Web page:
Schmidt came out swinging today against the scourge of the GOP, The New York Times. He accused the liberal rag of failing to properly attack Obama to the same extent that McCain has felt the paper's wrath. Specifically, he whined about how, among other things, no one has pointed out that Senator Biden's son was a lobbyist for the banking industry. Of course, Hunter Biden was a lobbyist, although never for any credit card company or bank, but that didn't stop the McCain campaign. In fact, Jonathan Martin of Politico reports, shortly after Schmidt's rant was finished, RNC communications director Danny Diaz sent out a piece "to illuminate the connection." Anyone familiar with John McCain's line of attacks this fall can probably guess where the story originated: THE NEW YORK TIMES.

When pressed about the series of factual errors Schmidt made on the call, spokesman Brian Rogers, replied, "You are in the tank." Ladies and gentlemen, I give you John McCain's perception of our nation's journalists:

Meanwhile, it would be interesting how the media would react if your VP candidate would ever actually decide to take questions from the press. It's been 24 days - enough already. If she's qualified to be Vice-President, and potentially (shudder) President, then she's qualified enough to handle the U.S. media.

Obama's camp responded by pointing to a dark mark on McCain's past: the Keating Five scandal. They sent out a memo comparing the "more than 40" articles that the New York Times has written about Obama's "life, his religion, his childhood, his politics, his time in the state senate, his time in the U.S. Senate, his family, his religion, his friends, his fundraising and all other manner of associations" to the 0 articles they've written about McCain's incredibly questionable relationship with Charles Keating Jr., former chairman of the Lincoln Savings and Loan Association. The Senate Ethics Committee accused McCain and 4 Democratic senators (this is how McCain views bi-partisanship) of interfering with an investigation into Keating's company.

Wednesday, May 07, 2008

The Obama Argument

Well, for the first time in what seems like quite awhile, the Obama campaign exceeded expectations in its primary performance. With a 14 point trouncing in North Carolina and a mere 2 point defeat in Indiana, Obama made significant gains in both the delegate count and the popular vote. At this point it's fair to say that Clinton's chances of victory have dropped from "extremely unlikely" to "essentially impossible."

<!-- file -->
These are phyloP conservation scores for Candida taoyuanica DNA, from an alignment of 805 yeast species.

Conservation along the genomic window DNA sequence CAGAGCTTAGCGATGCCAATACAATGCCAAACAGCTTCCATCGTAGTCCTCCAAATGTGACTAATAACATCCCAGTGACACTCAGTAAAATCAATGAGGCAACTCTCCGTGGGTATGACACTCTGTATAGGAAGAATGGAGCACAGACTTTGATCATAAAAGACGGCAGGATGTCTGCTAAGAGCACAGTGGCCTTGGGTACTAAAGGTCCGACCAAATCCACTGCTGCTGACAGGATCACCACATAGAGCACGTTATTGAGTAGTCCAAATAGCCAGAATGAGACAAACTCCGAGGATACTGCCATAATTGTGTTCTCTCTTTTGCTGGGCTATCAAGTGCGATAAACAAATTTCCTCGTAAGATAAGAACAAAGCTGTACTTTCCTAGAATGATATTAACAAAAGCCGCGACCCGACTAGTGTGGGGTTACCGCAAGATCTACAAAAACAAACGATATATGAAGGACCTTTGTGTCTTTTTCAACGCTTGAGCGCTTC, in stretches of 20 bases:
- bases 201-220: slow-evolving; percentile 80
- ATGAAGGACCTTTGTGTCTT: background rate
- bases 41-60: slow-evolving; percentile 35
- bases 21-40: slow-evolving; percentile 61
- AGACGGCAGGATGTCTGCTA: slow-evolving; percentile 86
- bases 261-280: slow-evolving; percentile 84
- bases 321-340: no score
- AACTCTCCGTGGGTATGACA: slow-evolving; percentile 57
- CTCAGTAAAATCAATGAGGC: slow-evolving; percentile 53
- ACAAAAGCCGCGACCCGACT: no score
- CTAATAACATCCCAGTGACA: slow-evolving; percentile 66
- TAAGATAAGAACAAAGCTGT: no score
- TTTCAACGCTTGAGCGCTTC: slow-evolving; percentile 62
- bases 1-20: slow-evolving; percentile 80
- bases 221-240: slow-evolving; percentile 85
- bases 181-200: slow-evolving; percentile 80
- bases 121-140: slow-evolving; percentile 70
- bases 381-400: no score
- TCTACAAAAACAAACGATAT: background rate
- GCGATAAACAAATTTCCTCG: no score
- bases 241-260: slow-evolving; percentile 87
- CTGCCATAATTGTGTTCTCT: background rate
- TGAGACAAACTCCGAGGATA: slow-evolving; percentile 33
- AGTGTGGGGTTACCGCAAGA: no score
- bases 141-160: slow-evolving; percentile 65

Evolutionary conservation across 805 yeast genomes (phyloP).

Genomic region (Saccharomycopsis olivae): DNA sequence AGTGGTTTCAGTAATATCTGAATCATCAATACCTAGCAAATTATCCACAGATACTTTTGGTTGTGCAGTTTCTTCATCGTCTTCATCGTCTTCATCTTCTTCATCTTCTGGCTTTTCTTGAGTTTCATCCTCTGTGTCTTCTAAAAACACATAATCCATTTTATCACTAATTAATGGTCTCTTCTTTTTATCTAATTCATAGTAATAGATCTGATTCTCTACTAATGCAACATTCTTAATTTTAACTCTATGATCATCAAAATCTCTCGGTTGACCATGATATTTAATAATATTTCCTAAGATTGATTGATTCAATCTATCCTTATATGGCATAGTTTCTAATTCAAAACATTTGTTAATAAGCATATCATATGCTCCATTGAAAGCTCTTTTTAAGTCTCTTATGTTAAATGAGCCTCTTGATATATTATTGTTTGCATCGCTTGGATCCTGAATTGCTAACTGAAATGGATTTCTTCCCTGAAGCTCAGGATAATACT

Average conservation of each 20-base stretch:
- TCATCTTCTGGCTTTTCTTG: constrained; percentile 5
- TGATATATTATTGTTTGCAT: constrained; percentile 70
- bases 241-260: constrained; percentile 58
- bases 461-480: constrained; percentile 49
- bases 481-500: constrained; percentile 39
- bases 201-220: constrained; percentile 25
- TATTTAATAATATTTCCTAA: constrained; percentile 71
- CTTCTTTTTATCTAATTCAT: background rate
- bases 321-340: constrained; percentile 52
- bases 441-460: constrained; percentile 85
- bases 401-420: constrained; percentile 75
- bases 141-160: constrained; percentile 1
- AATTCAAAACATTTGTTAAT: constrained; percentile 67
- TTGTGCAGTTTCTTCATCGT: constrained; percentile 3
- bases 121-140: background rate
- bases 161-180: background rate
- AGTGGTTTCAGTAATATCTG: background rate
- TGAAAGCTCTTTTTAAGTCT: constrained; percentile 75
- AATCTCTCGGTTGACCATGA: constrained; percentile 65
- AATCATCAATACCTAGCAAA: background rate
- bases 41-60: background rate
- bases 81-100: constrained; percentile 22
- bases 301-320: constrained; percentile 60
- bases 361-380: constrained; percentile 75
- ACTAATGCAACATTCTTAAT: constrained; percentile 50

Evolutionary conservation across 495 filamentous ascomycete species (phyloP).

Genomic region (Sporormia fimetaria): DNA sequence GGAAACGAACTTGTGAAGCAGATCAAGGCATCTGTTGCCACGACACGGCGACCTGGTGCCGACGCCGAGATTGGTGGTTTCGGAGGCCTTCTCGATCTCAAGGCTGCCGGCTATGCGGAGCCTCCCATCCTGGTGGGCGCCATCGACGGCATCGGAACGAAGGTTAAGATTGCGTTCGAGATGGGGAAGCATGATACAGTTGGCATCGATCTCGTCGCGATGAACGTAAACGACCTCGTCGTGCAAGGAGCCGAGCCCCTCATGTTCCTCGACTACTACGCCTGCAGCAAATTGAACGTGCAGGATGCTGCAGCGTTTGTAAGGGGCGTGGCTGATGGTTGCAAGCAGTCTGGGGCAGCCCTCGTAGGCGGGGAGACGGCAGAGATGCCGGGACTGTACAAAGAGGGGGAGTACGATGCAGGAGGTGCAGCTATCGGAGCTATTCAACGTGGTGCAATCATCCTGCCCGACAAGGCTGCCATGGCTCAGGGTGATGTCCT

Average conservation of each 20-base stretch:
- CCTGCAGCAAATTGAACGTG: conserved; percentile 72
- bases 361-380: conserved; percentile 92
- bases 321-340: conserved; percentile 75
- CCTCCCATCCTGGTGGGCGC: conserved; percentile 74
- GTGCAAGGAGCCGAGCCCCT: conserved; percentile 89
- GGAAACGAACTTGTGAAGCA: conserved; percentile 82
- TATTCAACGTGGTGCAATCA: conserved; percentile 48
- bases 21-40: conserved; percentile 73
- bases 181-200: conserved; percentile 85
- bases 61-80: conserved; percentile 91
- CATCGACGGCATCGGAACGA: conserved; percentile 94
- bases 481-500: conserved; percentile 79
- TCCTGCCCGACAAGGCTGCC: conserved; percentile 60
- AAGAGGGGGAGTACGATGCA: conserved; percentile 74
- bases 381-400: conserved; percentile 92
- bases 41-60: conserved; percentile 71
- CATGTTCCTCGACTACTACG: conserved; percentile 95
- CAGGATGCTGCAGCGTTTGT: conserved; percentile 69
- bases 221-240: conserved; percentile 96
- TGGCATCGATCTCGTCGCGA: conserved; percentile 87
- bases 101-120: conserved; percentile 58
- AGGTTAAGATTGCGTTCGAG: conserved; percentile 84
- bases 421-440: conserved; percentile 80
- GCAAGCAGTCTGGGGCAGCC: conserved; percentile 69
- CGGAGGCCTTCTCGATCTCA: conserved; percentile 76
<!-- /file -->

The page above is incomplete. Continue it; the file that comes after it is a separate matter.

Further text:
The Obama campaign has begun a fresh appeal to superdelegates after last night's results. From the Caucus Blog of the NYT, here's the letter Obama campaign manager David Plouffe is sending to superdels:

TO: Superdelegates

FROM: David Plouffe, Campaign Manager

RE: An Update on the Race for Delegates

DA: May 7, 2008

There are only six contests remaining in the Democratic primary calendar and only 217 pledged delegates left to be awarded. Only 7 percent of the pledged delegates remain on the table. There are 260 remaining undeclared superdelegates, for a total of 477 delegates left to be awarded.

With North Carolina and Indiana complete, Barack Obama only needs 172 total delegates to capture the Democratic nomination. This is only 36 percent of the total remaining delegates.

Conversely, Senator Clinton needs 326 delegates to reach the Democratic nomination, which represents a startling 68 percent of the remaining delegates.

With the Clinton path to the nomination getting even narrower, we expect new and wildly creative scenarios to emerge in the coming days. While those scenarios may be entertaining, they are not legitimate and will not be considered legitimate by this campaign or its millions of supporters, volunteers, and donors.

We believe it is exceedingly unlikely Senator Clinton will overtake our lead in the popular vote and in fact lost ground on that measure last night. However, the popular vote is a deeply flawed and illegitimate metric for deciding the nominee – since each campaign based their strategy on the acquisition of delegates. More importantly, the rules of the nomination are predicated on delegates, not popular vote.

Just as the Presidential election in November will be decided by the electoral college, not popular vote, the Democratic nomination is decided by delegates.